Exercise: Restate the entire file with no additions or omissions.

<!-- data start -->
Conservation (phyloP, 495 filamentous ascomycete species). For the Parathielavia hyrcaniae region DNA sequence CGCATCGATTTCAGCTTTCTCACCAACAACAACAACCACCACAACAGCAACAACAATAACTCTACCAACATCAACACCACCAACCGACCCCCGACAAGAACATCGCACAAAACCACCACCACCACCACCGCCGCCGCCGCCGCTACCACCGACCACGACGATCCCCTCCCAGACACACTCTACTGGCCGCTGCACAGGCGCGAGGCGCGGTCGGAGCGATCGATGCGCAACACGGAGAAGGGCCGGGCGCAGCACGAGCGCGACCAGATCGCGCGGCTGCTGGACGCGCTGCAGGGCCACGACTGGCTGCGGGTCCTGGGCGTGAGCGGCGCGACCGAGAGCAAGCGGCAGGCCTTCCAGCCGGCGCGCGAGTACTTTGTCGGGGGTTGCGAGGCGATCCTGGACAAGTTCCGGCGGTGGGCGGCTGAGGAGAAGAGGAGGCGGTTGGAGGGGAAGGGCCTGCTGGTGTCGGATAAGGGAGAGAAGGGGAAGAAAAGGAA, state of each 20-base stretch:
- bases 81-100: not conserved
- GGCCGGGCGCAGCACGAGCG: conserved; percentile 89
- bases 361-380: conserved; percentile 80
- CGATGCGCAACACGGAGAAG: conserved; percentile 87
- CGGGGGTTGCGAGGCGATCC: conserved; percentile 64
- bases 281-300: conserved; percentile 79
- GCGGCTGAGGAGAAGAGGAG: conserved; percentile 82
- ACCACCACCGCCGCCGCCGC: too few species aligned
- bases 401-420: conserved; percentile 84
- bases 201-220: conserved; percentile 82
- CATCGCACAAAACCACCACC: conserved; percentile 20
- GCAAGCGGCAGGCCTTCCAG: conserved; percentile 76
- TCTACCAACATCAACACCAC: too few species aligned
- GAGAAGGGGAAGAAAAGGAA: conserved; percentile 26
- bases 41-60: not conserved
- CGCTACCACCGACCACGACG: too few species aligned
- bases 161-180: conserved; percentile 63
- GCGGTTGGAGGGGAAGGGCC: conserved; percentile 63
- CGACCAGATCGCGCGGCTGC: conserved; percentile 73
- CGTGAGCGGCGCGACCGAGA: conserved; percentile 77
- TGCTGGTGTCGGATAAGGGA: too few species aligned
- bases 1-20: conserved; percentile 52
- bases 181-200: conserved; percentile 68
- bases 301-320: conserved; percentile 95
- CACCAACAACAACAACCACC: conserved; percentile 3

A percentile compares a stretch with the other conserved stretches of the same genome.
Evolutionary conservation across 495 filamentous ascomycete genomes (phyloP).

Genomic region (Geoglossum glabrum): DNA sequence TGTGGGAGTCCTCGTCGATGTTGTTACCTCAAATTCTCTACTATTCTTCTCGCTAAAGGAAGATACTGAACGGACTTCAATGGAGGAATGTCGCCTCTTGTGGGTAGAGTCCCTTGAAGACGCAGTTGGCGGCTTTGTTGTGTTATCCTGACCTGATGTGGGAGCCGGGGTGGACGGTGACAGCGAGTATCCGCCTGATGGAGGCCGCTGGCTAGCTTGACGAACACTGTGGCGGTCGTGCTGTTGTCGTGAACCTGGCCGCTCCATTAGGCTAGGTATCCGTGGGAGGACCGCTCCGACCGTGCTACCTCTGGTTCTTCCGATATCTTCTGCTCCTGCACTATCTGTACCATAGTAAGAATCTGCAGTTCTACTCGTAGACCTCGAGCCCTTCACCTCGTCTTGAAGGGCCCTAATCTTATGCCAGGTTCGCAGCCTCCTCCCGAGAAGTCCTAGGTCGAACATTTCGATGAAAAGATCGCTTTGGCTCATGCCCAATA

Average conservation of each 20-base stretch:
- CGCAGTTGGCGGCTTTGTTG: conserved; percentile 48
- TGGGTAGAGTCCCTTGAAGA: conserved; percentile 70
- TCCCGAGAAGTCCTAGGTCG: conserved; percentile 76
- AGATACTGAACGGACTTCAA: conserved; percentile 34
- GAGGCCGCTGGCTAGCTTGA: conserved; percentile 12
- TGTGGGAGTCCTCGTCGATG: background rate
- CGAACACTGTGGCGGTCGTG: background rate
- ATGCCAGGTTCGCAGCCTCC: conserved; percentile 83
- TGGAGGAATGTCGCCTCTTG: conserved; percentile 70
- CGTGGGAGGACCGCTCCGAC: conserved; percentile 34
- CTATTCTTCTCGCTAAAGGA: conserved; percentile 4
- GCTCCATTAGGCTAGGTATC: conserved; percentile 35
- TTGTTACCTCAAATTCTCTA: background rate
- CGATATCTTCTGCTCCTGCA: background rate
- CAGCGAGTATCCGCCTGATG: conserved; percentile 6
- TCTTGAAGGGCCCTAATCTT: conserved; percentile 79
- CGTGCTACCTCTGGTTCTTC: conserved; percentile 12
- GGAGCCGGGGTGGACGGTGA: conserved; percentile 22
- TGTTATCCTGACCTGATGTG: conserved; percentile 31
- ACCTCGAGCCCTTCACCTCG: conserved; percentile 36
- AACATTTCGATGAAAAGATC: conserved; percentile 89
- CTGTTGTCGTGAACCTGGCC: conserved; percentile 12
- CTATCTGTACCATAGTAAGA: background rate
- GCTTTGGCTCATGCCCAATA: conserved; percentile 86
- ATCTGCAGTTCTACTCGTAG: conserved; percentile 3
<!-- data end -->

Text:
Conservation (phyloP, 495 filamentous ascomycete species). For the Parathielavia hyrcaniae region DNA sequence CGCATCGATTTCAGCTTTCTCACCAACAACAACAACCACCACAACAGCAACAACAATAACTCTACCAACATCAACACCACCAACCGACCCCCGACAAGAACATCGCACAAAACCACCACCACCACCACCGCCGCCGCCGCCGCTACCACCGACCACGACGATCCCCTCCCAGACACACTCTACTGGCCGCTGCACAGGCGCGAGGCGCGGTCGGAGCGATCGATGCGCAACACGGAGAAGGGCCGGGCGCAGCACGAGCGCGACCAGATCGCGCGGCTGCTGGACGCGCTGCAGGGCCACGACTGGCTGCGGGTCCTGGGCGTGAGCGGCGCGACCGAGAGCAAGCGGCAGGCCTTCCAGCCGGCGCGCGAGTACTTTGTCGGGGGTTGCGAGGCGATCCTGGACAAGTTCCGGCGGTGGGCGGCTGAGGAGAAGAGGAGGCGGTTGGAGGGGAAGGGCCTGCTGGTGTCGGATAAGGGAGAGAAGGGGAAGAAAAGGAA, state of each 20-base stretch:
- bases 81-100: not conserved
- GGCCGGGCGCAGCACGAGCG: conserved; percentile 89
- bases 361-380: conserved; percentile 80
- CGATGCGCAACACGGAGAAG: conserved; percentile 87
- CGGGGGTTGCGAGGCGATCC: conserved; percentile 64
- bases 281-300: conserved; percentile 79
- GCGGCTGAGGAGAAGAGGAG: conserved; percentile 82
- ACCACCACCGCCGCCGCCGC: too few species aligned
- bases 401-420: conserved; percentile 84
- bases 201-220: conserved; percentile 82
- CATCGCACAAAACCACCACC: conserved; percentile 20
- GCAAGCGGCAGGCCTTCCAG: conserved; percentile 76
- TCTACCAACATCAACACCAC: too few species aligned
- GAGAAGGGGAAGAAAAGGAA: conserved; percentile 26
- bases 41-60: not conserved
- CGCTACCACCGACCACGACG: too few species aligned
- bases 161-180: conserved; percentile 63
- GCGGTTGGAGGGGAAGGGCC: conserved; percentile 63
- CGACCAGATCGCGCGGCTGC: conserved; percentile 73
- CGTGAGCGGCGCGACCGAGA: conserved; percentile 77
- TGCTGGTGTCGGATAAGGGA: too few species aligned
- bases 1-20: conserved; percentile 52
- bases 181-200: conserved; percentile 68
- bases 301-320: conserved; percentile 95
- CACCAACAACAACAACCACC: conserved; percentile 3

A percentile compares a stretch with the other conserved stretches of the same genome.
Evolutionary conservation across 495 filamentous ascomycete genomes (phyloP).

Genomic region (Geoglossum glabrum): DNA sequence TGTGGGAGTCCTCGTCGATGTTGTTACCTCAAATTCTCTACTATTCTTCTCGCTAAAGGAAGATACTGAACGGACTTCAATGGAGGAATGTCGCCTCTTGTGGGTAGAGTCCCTTGAAGACGCAGTTGGCGGCTTTGTTGTGTTATCCTGACCTGATGTGGGAGCCGGGGTGGACGGTGACAGCGAGTATCCGCCTGATGGAGGCCGCTGGCTAGCTTGACGAACACTGTGGCGGTCGTGCTGTTGTCGTGAACCTGGCCGCTCCATTAGGCTAGGTATCCGTGGGAGGACCGCTCCGACCGTGCTACCTCTGGTTCTTCCGATATCTTCTGCTCCTGCACTATCTGTACCATAGTAAGAATCTGCAGTTCTACTCGTAGACCTCGAGCCCTTCACCTCGTCTTGAAGGGCCCTAATCTTATGCCAGGTTCGCAGCCTCCTCCCGAGAAGTCCTAGGTCGAACATTTCGATGAAAAGATCGCTTTGGCTCATGCCCAATA

Average conservation of each 20-base stretch:
- CGCAGTTGGCGGCTTTGTTG: conserved; percentile 48
- TGGGTAGAGTCCCTTGAAGA: conserved; percentile 70
- TCCCGAGAAGTCCTAGGTCG: conserved; percentile 76
- AGATACTGAACGGACTTCAA: conserved; percentile 34
- GAGGCCGCTGGCTAGCTTGA: conserved; percentile 12
- TGTGGGAGTCCTCGTCGATG: background rate
- CGAACACTGTGGCGGTCGTG: background rate
- ATGCCAGGTTCGCAGCCTCC: conserved; percentile 83
- TGGAGGAATGTCGCCTCTTG: conserved; percentile 70
- CGTGGGAGGACCGCTCCGAC: conserved; percentile 34
- CTATTCTTCTCGCTAAAGGA: conserved; percentile 4
- GCTCCATTAGGCTAGGTATC: conserved; percentile 35
- TTGTTACCTCAAATTCTCTA: background rate
- CGATATCTTCTGCTCCTGCA: background rate
- CAGCGAGTATCCGCCTGATG: conserved; percentile 6
- TCTTGAAGGGCCCTAATCTT: conserved; percentile 79
- CGTGCTACCTCTGGTTCTTC: conserved; percentile 12
- GGAGCCGGGGTGGACGGTGA: conserved; percentile 22
- TGTTATCCTGACCTGATGTG: conserved; percentile 31
- ACCTCGAGCCCTTCACCTCG: conserved; percentile 36
- AACATTTCGATGAAAAGATC: conserved; percentile 89
- CTGTTGTCGTGAACCTGGCC: conserved; percentile 12
- CTATCTGTACCATAGTAAGA: background rate
- GCTTTGGCTCATGCCCAATA: conserved; percentile 86
- ATCTGCAGTTCTACTCGTAG: conserved; percentile 3